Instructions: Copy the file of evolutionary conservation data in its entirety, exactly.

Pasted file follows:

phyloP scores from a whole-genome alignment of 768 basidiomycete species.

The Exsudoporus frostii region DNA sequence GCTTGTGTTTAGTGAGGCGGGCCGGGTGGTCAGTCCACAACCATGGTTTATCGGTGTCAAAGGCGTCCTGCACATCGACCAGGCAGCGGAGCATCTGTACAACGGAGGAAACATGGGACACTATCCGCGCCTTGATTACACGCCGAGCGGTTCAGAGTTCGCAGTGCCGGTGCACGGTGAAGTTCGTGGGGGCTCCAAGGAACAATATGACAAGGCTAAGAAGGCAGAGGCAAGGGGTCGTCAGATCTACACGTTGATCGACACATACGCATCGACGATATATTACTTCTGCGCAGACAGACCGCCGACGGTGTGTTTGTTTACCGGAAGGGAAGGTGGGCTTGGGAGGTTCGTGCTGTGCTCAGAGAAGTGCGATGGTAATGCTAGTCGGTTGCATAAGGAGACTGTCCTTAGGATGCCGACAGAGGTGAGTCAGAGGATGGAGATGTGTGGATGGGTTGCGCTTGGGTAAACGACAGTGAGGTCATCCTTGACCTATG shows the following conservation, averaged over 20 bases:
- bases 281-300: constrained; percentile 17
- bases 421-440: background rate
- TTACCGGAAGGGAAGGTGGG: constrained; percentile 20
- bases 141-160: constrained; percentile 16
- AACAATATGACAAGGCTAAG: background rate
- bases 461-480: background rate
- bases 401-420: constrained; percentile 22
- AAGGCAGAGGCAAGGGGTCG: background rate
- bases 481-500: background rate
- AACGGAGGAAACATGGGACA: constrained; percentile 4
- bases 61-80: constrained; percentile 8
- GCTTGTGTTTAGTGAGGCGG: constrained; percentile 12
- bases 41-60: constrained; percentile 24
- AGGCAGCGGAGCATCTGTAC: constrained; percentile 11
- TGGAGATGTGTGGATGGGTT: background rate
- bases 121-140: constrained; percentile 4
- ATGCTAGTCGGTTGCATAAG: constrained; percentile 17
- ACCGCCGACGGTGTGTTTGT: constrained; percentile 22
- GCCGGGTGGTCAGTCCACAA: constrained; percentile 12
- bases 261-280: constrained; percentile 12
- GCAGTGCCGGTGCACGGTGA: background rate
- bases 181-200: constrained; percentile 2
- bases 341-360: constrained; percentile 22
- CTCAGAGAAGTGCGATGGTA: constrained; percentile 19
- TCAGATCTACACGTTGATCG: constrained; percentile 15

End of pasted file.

phyloP scores from a whole-genome alignment of 768 basidiomycete species.

The Exsudoporus frostii region DNA sequence GCTTGTGTTTAGTGAGGCGGGCCGGGTGGTCAGTCCACAACCATGGTTTATCGGTGTCAAAGGCGTCCTGCACATCGACCAGGCAGCGGAGCATCTGTACAACGGAGGAAACATGGGACACTATCCGCGCCTTGATTACACGCCGAGCGGTTCAGAGTTCGCAGTGCCGGTGCACGGTGAAGTTCGTGGGGGCTCCAAGGAACAATATGACAAGGCTAAGAAGGCAGAGGCAAGGGGTCGTCAGATCTACACGTTGATCGACACATACGCATCGACGATATATTACTTCTGCGCAGACAGACCGCCGACGGTGTGTTTGTTTACCGGAAGGGAAGGTGGGCTTGGGAGGTTCGTGCTGTGCTCAGAGAAGTGCGATGGTAATGCTAGTCGGTTGCATAAGGAGACTGTCCTTAGGATGCCGACAGAGGTGAGTCAGAGGATGGAGATGTGTGGATGGGTTGCGCTTGGGTAAACGACAGTGAGGTCATCCTTGACCTATG shows the following conservation, averaged over 20 bases:
- bases 281-300: constrained; percentile 17
- bases 421-440: background rate
- TTACCGGAAGGGAAGGTGGG: constrained; percentile 20
- bases 141-160: constrained; percentile 16
- AACAATATGACAAGGCTAAG: background rate
- bases 461-480: background rate
- bases 401-420: constrained; percentile 22
- AAGGCAGAGGCAAGGGGTCG: background rate
- bases 481-500: background rate
- AACGGAGGAAACATGGGACA: constrained; percentile 4
- bases 61-80: constrained; percentile 8
- GCTTGTGTTTAGTGAGGCGG: constrained; percentile 12
- bases 41-60: constrained; percentile 24
- AGGCAGCGGAGCATCTGTAC: constrained; percentile 11
- TGGAGATGTGTGGATGGGTT: background rate
- bases 121-140: constrained; percentile 4
- ATGCTAGTCGGTTGCATAAG: constrained; percentile 17
- ACCGCCGACGGTGTGTTTGT: constrained; percentile 22
- GCCGGGTGGTCAGTCCACAA: constrained; percentile 12
- bases 261-280: constrained; percentile 12
- GCAGTGCCGGTGCACGGTGA: background rate
- bases 181-200: constrained; percentile 2
- bases 341-360: constrained; percentile 22
- CTCAGAGAAGTGCGATGGTA: constrained; percentile 19
- TCAGATCTACACGTTGATCG: constrained; percentile 15